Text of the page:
The Pruitt-Igoe Myth, a documentary by Chad Freidrichs, comprises yet another attempt to interpret the history of Pruitt-Igoe, a vast and ambitious St. Louis public housing project by Detroit architect Minoru Yamasaki that was completed in 1956 and failed sixteen years later. By the late 1950s, the quality of life of Pruitt-Igoe’s residents had already begun a catastrophic downward spiral as the buildings fell victim to vandalism and disrepair and became a haven for crime and violence. The complex was demolished in the early 1970s.
The demise of Pruitt-Igoe has traditionally been understood primarily, or even purely, as an architectural failing. Architects Journal called it “the modern movement’s most grandiloquent failure” and Charles Jencks famously remarked that “Modern architecture died” the day Pruitt-Igoe’s demolition commenced in 1972. Innovative features — such as elevators that stopped only one floor out of three to serve multi-story “galleries” — were intended to create inviting public spaces and encourage a sense of community on one hand while keeping the project within near-impossible budgetary constraints on the other. Instead, residents found themselves isolated and marginalized in a complex of 33 massive, identical, high-rise buildings. In part, Yamasaki’s monument to the International Style inspired Oscar Newman to develop his theory of “defensible space” which, according to Newman, the Pruitt-Igoe design severely lacked.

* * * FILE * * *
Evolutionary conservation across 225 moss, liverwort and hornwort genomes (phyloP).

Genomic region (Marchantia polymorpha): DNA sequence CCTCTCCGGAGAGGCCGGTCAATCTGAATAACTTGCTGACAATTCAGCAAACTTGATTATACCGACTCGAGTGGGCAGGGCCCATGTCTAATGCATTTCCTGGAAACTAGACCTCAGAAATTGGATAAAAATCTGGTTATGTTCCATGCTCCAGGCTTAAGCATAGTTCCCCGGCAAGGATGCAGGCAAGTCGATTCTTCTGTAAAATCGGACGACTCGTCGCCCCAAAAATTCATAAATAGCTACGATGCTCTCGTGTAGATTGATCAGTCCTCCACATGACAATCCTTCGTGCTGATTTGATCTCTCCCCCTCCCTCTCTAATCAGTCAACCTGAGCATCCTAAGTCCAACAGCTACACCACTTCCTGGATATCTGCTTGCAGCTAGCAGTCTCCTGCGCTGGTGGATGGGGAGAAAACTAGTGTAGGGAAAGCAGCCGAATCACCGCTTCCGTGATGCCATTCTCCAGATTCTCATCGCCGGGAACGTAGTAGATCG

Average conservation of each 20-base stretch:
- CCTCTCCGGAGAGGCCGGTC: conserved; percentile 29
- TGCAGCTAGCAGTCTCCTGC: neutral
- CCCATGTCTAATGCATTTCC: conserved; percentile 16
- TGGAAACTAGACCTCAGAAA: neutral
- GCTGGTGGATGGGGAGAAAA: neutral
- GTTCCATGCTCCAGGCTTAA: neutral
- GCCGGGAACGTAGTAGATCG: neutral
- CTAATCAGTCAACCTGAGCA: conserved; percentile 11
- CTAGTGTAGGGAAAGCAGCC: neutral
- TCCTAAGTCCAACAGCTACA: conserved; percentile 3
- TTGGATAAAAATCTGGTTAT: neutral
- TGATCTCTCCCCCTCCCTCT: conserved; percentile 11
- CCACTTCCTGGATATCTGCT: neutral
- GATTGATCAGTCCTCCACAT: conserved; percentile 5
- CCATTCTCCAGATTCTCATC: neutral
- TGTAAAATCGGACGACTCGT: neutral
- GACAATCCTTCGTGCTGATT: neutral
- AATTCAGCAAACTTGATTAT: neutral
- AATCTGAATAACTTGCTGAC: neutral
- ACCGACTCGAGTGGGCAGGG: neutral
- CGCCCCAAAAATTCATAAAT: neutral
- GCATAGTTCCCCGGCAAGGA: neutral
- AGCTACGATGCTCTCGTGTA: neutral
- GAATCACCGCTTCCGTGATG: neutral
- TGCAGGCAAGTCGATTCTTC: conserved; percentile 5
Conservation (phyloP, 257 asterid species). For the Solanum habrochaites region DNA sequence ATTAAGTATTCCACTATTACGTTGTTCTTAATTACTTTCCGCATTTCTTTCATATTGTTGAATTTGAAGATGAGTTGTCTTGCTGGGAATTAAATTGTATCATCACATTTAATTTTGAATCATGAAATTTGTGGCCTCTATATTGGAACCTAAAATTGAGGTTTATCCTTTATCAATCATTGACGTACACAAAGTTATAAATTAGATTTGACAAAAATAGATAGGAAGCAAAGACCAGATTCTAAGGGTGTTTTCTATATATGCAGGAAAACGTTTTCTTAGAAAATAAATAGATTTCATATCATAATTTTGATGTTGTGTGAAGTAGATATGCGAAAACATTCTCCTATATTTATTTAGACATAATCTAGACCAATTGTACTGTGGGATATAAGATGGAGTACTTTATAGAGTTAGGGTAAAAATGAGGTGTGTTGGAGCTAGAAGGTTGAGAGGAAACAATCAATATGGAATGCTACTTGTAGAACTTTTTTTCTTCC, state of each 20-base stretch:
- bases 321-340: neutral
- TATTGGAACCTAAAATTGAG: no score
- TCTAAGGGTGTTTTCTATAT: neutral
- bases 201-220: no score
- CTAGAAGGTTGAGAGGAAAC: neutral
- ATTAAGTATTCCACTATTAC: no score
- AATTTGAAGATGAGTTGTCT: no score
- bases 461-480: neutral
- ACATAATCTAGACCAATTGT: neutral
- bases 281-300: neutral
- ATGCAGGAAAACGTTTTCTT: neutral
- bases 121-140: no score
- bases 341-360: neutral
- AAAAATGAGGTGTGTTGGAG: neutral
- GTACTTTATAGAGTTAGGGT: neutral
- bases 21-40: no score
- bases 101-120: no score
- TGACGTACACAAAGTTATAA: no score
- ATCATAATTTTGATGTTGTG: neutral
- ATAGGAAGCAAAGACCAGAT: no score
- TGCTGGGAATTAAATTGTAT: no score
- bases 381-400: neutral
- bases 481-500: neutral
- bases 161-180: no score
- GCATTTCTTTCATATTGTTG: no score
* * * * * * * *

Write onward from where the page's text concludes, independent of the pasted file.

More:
Katherine G. Bristol, in her 1991 paper The Pruitt-Igoe Myth (which inspired the Freidrichs film with which it now shares a name) challenges the Pruitt-Igoe-as-design-failure model that has, by now, been taught to a generation of architecture students around the world. Bristol cites a number of economic, political, and social factors that led to Pruitt-Igoe’s demise. In particular, she highlights an ambivalent public policy that subsidized slum clearance and urban sprawl and concentrated low-income housing yet, at the same time, made no provision for the maintenance of even the most basic services to residents of public housing.
Frederichs’s film, surprisingly, makes no reference to the “myth” as identified by Bristol; neither does it attempt to evaluate or criticize Yamasaki’s design. Instead, The Pruitt-Igoe Myth (the film) picks up where Bristol leaves off and tells a story that is striking not for its uniqueness, but for its familiarity. Stripped of the the traditional scapegoats of architecture and design, Pruitt-Igoe’s story of urban disinvestment reveals itself as one that could have happened anywhere — or rather, did happen, in one form or another, in cities all over the United States during the second half of the twentieth century. Once we abandon the notion of architecture-as-cause, we must also let go of the idea of architect-as-savior, forcing us to address the institutional and systemic factors that define our nation’s persistent challenges with respect to quality and affordable urban housing.
The Pruitt-Igoe Myth will be showing at Detroit’s Cass City Cinema on April 19, 20, and 21 at 7:00 and 9:15, and on April 22 at 5:15.